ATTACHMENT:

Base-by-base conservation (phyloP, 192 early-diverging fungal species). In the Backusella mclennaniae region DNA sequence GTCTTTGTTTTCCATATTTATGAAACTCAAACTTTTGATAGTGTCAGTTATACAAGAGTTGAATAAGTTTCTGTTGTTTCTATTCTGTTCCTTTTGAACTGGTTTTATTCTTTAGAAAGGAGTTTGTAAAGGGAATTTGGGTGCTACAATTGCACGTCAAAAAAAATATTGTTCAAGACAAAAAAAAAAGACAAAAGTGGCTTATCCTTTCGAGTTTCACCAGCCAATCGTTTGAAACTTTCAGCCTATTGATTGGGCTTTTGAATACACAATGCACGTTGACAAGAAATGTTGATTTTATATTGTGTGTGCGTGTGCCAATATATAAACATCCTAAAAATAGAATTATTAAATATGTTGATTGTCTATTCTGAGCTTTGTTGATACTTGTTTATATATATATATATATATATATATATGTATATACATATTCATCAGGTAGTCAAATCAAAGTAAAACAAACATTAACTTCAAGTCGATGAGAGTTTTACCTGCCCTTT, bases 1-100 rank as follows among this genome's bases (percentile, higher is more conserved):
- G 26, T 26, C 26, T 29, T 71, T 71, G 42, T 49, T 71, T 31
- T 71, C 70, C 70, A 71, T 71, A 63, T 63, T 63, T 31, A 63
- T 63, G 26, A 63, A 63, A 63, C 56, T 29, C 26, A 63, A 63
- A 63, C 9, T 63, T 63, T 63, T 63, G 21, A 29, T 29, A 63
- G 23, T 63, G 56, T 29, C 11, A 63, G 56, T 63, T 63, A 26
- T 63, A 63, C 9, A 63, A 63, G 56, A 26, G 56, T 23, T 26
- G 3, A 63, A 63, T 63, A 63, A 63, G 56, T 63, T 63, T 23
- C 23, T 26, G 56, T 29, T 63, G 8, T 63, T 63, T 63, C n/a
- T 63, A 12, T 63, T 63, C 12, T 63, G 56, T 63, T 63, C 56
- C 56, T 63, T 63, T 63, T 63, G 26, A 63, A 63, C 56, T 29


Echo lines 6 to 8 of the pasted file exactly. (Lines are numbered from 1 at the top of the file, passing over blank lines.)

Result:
- G 23, T 63, G 56, T 29, C 11, A 63, G 56, T 63, T 63, A 26
- T 63, A 63, C 9, A 63, A 63, G 56, A 26, G 56, T 23, T 26
- G 3, A 63, A 63, T 63, A 63, A 63, G 56, T 63, T 63, T 23